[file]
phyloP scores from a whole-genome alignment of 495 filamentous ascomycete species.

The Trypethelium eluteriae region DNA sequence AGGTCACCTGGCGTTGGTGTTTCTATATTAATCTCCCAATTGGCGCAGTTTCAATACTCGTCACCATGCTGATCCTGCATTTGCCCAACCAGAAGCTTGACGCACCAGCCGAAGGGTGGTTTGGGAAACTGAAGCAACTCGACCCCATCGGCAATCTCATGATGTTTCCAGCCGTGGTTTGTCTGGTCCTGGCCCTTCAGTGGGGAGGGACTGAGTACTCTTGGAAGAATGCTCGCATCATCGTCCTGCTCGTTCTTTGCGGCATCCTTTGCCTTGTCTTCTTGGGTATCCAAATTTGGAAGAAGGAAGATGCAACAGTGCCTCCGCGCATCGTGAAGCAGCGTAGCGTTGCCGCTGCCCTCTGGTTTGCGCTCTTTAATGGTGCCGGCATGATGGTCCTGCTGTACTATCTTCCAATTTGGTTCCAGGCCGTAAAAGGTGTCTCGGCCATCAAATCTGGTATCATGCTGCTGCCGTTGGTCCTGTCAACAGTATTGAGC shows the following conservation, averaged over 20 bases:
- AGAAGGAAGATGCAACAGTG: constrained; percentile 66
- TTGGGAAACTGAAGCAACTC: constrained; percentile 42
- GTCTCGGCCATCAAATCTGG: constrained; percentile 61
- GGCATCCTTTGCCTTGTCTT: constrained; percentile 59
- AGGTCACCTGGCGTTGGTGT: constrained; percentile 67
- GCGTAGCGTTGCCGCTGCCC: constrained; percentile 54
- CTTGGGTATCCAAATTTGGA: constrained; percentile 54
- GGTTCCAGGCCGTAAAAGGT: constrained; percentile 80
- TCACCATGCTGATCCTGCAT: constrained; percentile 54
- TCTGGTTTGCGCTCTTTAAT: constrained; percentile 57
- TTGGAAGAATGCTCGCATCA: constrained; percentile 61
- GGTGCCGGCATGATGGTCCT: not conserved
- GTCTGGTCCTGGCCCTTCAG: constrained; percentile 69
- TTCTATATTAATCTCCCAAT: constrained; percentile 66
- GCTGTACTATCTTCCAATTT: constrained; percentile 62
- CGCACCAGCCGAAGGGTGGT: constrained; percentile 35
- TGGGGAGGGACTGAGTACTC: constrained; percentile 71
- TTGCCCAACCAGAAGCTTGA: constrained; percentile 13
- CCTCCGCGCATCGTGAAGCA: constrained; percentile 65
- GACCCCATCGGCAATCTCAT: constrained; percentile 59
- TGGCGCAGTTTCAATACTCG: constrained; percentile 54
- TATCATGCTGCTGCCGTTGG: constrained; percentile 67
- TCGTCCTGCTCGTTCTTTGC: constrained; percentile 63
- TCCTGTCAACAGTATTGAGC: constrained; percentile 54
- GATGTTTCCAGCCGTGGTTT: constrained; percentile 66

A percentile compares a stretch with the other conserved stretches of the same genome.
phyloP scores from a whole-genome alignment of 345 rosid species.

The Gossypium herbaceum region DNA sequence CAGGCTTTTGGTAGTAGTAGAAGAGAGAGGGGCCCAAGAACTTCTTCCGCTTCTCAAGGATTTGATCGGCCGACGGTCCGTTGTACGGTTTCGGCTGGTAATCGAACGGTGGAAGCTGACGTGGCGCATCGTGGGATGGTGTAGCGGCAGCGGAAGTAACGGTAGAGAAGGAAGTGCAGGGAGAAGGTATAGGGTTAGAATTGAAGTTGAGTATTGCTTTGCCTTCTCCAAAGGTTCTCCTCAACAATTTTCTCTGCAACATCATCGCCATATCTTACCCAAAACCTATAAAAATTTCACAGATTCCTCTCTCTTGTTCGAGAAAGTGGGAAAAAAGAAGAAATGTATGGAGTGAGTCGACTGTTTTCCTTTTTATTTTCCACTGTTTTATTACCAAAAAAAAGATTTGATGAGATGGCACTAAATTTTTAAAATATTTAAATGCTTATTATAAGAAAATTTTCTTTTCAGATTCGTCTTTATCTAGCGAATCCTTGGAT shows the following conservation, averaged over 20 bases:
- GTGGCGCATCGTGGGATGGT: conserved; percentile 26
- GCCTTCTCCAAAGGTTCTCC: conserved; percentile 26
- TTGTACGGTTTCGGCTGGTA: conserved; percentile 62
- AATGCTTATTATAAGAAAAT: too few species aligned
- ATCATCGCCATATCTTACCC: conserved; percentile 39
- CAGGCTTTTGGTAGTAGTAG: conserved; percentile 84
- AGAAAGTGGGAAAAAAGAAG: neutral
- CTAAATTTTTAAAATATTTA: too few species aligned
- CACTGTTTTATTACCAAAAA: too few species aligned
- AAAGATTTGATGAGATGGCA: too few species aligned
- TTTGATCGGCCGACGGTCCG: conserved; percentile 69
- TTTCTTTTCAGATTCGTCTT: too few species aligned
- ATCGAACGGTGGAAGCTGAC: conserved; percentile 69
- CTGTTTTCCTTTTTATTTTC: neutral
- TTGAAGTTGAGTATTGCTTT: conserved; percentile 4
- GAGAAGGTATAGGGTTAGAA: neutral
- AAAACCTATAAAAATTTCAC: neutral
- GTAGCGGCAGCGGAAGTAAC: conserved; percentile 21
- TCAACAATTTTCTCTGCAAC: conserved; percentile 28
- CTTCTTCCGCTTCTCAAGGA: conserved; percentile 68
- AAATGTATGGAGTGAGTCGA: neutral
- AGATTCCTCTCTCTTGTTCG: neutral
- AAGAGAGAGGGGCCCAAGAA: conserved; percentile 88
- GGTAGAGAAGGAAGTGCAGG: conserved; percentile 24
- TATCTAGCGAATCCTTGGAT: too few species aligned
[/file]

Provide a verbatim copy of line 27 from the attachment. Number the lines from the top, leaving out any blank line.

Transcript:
- GATGTTTCCAGCCGTGGTTT: constrained; percentile 66